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Public spending in UK set to suffer

The £50 billion deal which has been announced today will see the deficit for the public purse rise to near £100 billion for the current tax year with a further rise expected next year. This will see UK debt rise to over £600 billion and place severe pressure on public spending for the next decade. Much of the money which has been lent and wasted over the last decade will need to be repaid which will obviously come from either the sale of further state assets, tax rises or a reduction in public spending.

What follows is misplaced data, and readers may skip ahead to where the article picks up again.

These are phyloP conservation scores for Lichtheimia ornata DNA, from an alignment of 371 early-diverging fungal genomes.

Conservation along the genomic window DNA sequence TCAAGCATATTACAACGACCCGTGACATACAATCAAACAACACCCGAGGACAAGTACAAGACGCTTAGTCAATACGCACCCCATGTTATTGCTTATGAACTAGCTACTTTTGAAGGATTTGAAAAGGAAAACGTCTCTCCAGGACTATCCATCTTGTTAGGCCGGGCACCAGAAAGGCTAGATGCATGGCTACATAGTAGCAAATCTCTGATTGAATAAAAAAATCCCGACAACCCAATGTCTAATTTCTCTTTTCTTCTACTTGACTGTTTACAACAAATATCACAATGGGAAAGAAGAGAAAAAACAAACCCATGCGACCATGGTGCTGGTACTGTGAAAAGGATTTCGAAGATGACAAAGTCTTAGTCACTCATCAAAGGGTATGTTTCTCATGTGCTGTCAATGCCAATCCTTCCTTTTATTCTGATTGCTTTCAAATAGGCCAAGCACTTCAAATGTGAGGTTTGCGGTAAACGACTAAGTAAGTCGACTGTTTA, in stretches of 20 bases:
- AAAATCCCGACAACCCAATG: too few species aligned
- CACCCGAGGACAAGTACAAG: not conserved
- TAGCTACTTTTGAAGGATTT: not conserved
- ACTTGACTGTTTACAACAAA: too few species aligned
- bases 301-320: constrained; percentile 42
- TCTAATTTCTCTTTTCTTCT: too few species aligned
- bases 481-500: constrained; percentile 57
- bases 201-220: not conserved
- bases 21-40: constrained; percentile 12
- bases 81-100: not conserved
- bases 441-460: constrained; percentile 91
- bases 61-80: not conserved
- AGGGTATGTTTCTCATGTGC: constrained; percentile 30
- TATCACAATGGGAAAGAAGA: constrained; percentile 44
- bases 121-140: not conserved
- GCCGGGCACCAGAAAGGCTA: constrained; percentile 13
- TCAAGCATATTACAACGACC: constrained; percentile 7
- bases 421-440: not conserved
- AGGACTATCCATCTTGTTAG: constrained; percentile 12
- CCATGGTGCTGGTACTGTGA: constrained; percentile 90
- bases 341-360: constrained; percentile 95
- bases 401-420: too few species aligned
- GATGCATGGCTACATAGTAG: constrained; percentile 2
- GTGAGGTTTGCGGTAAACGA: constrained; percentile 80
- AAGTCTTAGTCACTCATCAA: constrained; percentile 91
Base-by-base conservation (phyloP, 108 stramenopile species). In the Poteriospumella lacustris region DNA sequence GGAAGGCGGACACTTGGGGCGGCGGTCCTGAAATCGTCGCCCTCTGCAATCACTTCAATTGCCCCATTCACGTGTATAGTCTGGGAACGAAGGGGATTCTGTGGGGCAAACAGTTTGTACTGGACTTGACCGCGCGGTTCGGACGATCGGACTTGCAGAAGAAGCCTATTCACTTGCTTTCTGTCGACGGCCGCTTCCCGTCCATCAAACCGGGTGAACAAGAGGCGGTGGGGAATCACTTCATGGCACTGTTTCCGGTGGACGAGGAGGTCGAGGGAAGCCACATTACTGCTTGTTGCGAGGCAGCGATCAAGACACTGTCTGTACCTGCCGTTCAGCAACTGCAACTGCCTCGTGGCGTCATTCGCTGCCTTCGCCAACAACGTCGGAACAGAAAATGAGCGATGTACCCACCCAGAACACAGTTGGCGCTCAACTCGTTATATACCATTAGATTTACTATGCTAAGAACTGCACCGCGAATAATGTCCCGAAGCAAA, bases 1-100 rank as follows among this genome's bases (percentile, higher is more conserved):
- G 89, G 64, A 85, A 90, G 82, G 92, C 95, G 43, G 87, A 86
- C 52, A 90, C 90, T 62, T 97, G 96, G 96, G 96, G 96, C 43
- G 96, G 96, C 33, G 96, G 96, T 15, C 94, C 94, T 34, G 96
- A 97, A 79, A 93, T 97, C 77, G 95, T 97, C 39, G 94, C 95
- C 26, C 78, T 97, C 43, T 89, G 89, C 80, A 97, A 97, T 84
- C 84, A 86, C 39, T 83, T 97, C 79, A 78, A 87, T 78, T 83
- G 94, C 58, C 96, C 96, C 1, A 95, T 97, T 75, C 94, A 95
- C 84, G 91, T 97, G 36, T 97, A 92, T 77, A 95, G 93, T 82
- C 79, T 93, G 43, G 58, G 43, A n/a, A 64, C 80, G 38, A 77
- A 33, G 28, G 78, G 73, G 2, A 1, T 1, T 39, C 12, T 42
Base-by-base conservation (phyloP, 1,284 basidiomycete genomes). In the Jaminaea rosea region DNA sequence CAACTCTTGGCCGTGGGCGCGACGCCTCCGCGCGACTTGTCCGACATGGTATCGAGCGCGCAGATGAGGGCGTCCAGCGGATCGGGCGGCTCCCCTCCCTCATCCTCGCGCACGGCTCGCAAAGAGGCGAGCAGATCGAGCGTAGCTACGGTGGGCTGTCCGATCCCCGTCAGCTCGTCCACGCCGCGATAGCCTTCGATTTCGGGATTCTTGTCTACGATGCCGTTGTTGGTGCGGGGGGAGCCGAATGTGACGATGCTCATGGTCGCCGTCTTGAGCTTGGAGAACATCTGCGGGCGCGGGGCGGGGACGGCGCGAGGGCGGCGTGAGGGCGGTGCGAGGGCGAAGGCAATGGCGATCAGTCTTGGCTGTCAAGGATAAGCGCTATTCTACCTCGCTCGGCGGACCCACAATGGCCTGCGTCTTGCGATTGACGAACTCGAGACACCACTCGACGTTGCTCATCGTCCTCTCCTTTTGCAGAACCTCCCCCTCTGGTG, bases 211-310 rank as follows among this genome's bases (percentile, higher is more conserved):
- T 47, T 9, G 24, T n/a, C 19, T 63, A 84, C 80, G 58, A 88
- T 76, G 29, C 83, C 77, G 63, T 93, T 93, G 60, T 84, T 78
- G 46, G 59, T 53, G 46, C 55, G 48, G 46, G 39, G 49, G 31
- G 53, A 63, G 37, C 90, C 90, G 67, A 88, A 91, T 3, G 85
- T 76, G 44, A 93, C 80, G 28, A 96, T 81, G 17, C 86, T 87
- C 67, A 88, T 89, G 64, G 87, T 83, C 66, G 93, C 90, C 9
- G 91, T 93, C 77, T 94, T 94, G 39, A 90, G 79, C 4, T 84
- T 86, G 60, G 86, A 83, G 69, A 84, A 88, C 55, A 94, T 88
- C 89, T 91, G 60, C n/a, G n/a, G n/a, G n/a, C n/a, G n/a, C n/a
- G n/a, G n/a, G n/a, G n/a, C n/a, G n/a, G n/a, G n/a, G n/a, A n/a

When pushed today the government was very evasive on the subject instead looking to concentrate on its 'ground breaking' moves today. However, with tax levels at near all time highs it seems that the massive public spending program announced by the Labour government will need to be restructured with massive decreases in spending required by the next government, whichever party that may be.

What is now clear is the fact that the UK tax payer will be paying a massive price for government spending over the last decade and more markedly over the last 12 months. We are being promised a return on the investments in Northern Rock, Bradford and Bingley and the new raft of possible banking stakes announced today. But when will it all happen and what will the actual return be?

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